As a tour operator and a small business, Bunnik Tours copped the full force of the pandemic’s impact. But thanks to some agile thinking, savvy strategising, superior systems and a dedication to helping people realise their travel dreams, Bunnik Tours stands strong. Here, Chief Marketing Officer Catherine Kelly shares her insights and learnings.
From natural disasters to political unrest, we’ve seen it all at Bunnik Tours. When you tour to 80 countries all over the world, risk comes with the territory, so we always have an ear to the ground in each of our destinations and have been adept at managing crises when they arise. When the Egyptian revolution of 2011 occurred, for instance, we got our clients home well before the first government repatriation flights began. Being proactive is key to keeping the customer experience paramount, no matter what’s going on.
So when the COVID-19 pandemic started to emerge, we had the systems in place to move fast and we cancelled our China tours very early on, followed soon by Japan and South Korea.
But the pandemic has been challenging in different ways to any crises we’ve experienced before and even as we were cancelling those tours, it was very difficult to forecast just how dramatic its impact would be.
Our first priority was to get our clients home safely and we worked hard to do exactly that. Our dashboard provides an immediate, real time picture of where all our customers are at any given time which meant we could work fast to return them to Australia. It has been a crucial tool for identifying where customers were during the Sri Lankan Easter attacks of 2019 and has proved again to be critical not just in day-to-day operations, but in times of crisis.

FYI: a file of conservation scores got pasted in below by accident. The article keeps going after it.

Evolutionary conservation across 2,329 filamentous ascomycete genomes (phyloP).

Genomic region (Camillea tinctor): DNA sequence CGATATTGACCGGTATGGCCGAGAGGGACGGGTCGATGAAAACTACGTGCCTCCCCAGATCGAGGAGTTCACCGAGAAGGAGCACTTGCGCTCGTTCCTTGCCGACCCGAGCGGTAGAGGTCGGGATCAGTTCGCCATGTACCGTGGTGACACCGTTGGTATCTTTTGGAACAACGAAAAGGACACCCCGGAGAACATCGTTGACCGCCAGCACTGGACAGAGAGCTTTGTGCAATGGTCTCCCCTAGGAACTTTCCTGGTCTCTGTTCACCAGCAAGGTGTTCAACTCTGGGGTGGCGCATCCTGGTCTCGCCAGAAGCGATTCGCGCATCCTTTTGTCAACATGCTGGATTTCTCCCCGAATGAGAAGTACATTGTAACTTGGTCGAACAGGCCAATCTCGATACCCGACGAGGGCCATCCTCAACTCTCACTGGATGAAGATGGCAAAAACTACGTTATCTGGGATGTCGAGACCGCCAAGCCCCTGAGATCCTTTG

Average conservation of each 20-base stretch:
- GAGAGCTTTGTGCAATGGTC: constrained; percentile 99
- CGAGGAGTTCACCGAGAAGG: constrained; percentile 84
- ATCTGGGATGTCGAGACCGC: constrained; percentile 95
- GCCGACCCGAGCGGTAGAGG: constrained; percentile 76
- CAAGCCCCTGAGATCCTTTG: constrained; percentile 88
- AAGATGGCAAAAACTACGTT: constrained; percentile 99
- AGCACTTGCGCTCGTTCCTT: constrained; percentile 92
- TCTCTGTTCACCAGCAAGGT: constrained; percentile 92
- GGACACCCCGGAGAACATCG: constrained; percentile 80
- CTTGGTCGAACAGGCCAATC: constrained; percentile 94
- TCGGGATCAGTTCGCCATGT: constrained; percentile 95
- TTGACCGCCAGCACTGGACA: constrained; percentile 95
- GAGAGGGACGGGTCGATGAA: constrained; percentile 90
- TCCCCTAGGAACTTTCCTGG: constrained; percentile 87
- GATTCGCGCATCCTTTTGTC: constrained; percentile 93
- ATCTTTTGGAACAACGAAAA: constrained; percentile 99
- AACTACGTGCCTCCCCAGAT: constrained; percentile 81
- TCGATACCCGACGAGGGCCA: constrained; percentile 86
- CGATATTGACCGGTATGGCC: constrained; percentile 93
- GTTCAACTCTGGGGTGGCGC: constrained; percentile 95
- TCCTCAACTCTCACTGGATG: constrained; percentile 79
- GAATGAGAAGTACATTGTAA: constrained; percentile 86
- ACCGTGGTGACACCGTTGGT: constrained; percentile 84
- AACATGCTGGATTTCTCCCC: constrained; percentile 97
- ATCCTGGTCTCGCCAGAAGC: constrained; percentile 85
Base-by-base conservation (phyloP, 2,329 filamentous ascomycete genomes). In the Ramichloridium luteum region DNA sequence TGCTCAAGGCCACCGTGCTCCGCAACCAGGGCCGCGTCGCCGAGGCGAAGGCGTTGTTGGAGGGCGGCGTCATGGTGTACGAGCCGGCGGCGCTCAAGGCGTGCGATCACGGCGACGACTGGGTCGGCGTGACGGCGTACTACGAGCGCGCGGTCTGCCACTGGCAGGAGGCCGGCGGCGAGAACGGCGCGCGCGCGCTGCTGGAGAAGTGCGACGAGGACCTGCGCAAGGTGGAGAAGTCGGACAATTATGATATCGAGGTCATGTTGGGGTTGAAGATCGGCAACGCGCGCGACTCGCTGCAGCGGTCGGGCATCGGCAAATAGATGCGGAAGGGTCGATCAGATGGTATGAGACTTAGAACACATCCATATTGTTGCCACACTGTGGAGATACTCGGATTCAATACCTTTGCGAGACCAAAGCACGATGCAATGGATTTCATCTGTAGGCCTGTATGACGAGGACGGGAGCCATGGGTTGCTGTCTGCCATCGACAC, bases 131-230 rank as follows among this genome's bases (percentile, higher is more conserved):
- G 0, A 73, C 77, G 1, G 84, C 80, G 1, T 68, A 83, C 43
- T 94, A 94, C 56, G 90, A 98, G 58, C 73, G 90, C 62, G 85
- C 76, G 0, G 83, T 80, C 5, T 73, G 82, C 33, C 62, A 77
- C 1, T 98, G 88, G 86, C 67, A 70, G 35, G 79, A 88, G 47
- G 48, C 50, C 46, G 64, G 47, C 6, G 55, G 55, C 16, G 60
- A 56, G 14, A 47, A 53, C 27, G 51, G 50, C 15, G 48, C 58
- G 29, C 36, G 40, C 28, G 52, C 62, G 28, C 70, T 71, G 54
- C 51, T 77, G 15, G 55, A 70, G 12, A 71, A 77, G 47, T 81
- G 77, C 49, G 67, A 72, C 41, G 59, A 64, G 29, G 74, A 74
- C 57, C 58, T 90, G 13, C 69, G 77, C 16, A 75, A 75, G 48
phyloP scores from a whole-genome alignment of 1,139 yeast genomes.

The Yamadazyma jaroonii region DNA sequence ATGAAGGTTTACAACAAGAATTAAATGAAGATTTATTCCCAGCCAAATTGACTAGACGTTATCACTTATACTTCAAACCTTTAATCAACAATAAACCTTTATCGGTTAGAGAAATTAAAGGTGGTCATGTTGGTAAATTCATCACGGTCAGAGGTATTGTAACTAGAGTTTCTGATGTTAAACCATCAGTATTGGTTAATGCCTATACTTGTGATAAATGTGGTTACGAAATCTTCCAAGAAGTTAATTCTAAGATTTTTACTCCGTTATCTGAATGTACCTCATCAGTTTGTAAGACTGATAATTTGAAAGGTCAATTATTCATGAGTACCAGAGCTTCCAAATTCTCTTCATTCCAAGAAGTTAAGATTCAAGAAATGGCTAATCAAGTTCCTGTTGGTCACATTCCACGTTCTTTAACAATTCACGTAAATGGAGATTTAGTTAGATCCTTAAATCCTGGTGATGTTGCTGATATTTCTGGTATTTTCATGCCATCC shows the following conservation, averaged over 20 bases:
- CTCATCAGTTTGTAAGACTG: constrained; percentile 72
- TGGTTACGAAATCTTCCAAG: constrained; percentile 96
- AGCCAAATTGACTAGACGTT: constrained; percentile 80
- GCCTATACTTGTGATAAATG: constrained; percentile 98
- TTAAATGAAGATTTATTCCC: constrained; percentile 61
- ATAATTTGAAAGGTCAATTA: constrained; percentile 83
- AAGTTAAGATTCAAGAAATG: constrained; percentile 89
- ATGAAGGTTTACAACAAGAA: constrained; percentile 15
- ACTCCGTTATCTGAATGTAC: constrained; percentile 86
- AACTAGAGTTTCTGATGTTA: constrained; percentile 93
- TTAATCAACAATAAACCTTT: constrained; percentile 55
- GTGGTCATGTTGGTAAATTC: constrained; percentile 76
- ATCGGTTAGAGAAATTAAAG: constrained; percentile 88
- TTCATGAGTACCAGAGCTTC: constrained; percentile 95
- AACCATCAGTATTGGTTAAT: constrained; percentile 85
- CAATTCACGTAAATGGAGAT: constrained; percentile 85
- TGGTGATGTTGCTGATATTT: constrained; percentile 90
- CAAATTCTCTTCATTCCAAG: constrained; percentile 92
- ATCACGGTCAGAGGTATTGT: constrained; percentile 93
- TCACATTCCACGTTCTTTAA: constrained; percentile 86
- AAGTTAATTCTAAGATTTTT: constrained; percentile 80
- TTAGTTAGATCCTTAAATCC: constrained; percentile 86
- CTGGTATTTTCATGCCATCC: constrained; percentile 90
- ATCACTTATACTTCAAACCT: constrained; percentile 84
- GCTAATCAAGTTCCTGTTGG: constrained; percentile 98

The European high season, a peak period of business for us, was fast approaching and our volume of calls increased significantly as anxious customers called wondering what would happen and how they could get refunds. For many clients, these trips were long planned and saved for. Our average transaction is a significant investment for a much anticipated experience of a lifetime, so communicating with our customers about that issue was extremely important. Refunds in the travel industry are very complicated – we could be retrieving refunds from up to 40 different businesses in any destination including airlines, hotels and ground operators. Taking the time to communicate that to our customers meant we could mitigate their understandable worry, reassure them and help maintain their trust in Bunnik Tours. One change we might see come out of this is a standardised set of terms and conditions for the travel industry.
Often customers would contact us through three or four different platforms in their anxiety to get a resolution. Our CRM allows us to see immediately the record of any previous conversations and respond consistently and appropriately, letting them know that we are taking care of them.